Last chance: Turner’s Modern World at Tate Britain

06 Aug 2021 | Updated on: 27 Sep 2022 |By Chris Cotonou

The gallery’s blockbuster retrospective on the life and shifting politics of English master J.M.W. Turner shouldn’t be misse

On display until 12 September, you’ve got just over one month left to catch Turner’s Modern World at Tate Britain – and it’s a show you’re going to thank yourself for taking the time to visit. A triumph in the telling of late-eighteenth and early-nineteenth century history, and the story behind the artist who saw and documented it all with such a broad, expressive eye, Turner’s work is so exceptional there doesn’t need to be a theme to justify the ticket fee, but curators David Brown, Amy Concannon, James Finch, Sam Smiles and Hattie Spires have tastefully highlighted the ways we can link his modern world with our own.

Turner was born in London in 1775, at the start of the American Revolution. He died in 1851, having lived through considerable social and industrial change; from the arrival of steamboats, trains, and photography, to the Napoleonic Wars and the abolition of slavery. A divisive painter in his own time, his career could be compared to one of his signature brush strokes: distinct at first, marrying the real with the fantastical, but fading as we enter his later, more surreal, period.

Turner’s aesthetic, however, is singular. After this exhibition, you’ll be able to recognise it on sight: the warm mustard palette, the whirling strokes, and the Bruegel (or even Where’s Wally?) narratives hidden in each canvas, revealing themselves as you move closer. Of course, you don’t need to decode these narratives to be thrilled by Turner’s Modern World, but if you want to learn more about the man behind the brush, the Tate does a stellar job of bringing his views and politics to the surface.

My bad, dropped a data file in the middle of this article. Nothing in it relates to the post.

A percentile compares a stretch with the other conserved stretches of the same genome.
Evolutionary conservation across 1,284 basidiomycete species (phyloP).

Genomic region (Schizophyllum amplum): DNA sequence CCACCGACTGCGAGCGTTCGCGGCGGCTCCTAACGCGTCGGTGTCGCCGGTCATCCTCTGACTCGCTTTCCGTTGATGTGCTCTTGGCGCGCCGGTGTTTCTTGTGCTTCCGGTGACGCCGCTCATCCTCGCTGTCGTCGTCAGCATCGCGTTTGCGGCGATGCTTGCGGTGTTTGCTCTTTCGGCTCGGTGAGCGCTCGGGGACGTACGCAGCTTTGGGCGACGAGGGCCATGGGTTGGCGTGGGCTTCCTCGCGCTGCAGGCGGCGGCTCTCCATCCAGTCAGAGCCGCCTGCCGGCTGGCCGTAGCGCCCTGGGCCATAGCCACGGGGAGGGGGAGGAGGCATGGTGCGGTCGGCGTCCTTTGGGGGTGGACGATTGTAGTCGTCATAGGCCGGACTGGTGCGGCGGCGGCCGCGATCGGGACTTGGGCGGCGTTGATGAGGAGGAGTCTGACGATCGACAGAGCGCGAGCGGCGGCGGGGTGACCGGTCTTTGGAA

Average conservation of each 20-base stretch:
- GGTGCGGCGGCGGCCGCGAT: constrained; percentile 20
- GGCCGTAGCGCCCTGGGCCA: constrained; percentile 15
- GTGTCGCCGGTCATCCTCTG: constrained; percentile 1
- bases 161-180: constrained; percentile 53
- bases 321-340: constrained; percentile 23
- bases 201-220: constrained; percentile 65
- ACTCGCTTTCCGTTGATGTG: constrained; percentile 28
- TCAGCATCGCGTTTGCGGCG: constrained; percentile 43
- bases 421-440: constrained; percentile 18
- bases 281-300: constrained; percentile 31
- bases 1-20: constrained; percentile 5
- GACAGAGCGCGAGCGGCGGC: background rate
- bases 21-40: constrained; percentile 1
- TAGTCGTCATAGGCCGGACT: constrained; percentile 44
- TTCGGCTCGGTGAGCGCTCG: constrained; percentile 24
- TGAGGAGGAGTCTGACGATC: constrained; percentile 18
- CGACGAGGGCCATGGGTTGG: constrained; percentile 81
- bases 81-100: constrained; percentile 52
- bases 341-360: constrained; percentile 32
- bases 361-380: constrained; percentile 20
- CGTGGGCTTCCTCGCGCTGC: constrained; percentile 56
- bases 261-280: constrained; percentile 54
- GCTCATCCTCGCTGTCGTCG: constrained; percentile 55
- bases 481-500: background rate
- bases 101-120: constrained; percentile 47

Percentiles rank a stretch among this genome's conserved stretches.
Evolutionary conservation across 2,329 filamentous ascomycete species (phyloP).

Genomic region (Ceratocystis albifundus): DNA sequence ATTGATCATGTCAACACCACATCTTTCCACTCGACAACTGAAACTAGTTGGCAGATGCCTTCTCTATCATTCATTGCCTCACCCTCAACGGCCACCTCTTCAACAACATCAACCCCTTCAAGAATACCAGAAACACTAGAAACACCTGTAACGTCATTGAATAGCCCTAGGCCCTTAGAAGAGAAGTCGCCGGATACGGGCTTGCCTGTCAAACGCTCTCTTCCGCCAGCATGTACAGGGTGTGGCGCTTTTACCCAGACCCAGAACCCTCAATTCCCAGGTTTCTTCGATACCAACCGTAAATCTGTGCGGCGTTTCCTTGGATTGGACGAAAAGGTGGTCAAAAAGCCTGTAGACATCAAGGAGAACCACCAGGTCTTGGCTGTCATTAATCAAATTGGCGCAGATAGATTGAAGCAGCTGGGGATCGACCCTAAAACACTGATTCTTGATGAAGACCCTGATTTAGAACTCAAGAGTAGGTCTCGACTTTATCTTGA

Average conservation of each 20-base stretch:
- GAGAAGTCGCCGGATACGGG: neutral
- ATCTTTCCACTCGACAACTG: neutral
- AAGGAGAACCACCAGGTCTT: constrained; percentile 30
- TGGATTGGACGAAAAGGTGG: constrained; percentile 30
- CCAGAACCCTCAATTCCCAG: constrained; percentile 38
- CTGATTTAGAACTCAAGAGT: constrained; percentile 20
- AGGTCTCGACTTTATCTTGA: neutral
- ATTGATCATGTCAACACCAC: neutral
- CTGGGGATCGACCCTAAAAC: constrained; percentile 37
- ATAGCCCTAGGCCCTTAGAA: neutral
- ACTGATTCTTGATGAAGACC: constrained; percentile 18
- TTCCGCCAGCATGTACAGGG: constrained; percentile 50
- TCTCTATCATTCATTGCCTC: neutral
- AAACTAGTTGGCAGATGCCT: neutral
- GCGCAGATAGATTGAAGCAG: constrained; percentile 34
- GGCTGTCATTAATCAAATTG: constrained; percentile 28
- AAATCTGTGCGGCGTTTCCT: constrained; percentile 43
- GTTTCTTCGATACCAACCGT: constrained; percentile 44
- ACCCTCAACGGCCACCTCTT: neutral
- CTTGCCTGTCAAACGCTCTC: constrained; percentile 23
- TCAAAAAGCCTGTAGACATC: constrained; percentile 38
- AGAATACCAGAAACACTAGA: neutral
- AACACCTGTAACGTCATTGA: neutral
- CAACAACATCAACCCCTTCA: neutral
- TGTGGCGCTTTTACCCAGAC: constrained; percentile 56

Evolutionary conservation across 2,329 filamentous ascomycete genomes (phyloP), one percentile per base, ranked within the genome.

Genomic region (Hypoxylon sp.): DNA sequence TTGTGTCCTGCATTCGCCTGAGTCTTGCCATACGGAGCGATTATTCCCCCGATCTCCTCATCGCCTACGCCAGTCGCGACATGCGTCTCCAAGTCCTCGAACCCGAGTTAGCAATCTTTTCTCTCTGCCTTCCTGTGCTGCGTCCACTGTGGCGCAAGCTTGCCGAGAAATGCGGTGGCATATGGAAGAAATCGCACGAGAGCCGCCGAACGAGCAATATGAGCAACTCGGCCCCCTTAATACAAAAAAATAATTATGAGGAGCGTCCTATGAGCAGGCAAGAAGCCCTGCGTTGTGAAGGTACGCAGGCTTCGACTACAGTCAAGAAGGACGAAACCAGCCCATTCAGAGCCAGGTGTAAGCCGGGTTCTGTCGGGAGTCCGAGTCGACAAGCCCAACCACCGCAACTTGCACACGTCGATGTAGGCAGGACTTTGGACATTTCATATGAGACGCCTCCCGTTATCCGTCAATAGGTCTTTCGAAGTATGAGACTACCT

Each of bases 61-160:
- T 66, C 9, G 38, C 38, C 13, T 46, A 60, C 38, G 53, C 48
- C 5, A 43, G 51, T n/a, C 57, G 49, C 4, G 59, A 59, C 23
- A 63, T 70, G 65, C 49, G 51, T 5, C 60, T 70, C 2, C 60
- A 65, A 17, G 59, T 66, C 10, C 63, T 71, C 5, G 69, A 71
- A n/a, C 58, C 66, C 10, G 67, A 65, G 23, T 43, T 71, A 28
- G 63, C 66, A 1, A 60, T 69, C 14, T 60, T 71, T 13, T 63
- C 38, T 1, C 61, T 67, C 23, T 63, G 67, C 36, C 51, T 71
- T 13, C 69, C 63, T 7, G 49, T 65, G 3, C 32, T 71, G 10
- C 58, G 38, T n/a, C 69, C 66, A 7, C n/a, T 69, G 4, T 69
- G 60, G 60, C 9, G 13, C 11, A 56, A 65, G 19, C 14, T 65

While connected with the Romanticism movement, it was the critic John Ruskin who called Turner the first ‘Modern Painter’ thanks to his obsession with technical innovation. On entering the exhibit, visitors are greeted by a series of paintings demonstrating how he placed technology – forges, in particular – into romantic pastoral landscapes. Fire and smoke crackle from his brush in whirlpools of paint, as though emerging from a wand.

The Field of Waterloo (c.1817), JMW Turner, Fitzwilliam Museum, Cambridge

It’s a vision of industrial Britain that precedes Dickens’ writing and, like the author, many of Turner’s paintings from this era express sympathy with the poor – most notably Leeds (1818) and Ploughing Up Turnips, Near Slough (1809). Although he seems fascinated by change, snippets of life are hidden in each painting, betraying his opinions and politics. Faces of despair on Trafalgar battleships. Weeping widows. Subtle attacks on the monarchy and elegies to the horrors of war. Many Turner paintings contain all the drama of a sweeping, three-hour David Lean film.

Throughout the exhibition, the curators encourage you to consider Turner’s social conscience. (In fact, the guidebook notes focus largely on this aspect of the painter.) The theme builds to a haunting, genuinely upsetting crescendo in The Slave Ship (1840), a painting based on real events. A barge rocks against choppy waters in the distance. Move closer and you can make out chains and limbs in the foreground, bodies disappearing into the sea. The curators’ notes inform you that slaves were commonly thrown overboard, and the painting – engrossing as it is – bleeds with the sound of screams and stormy weather. It is a three-dimensional work of art that absorbs as much as it sickens. With this anti-slavery statement, Turner places himself squarely on the right side of history.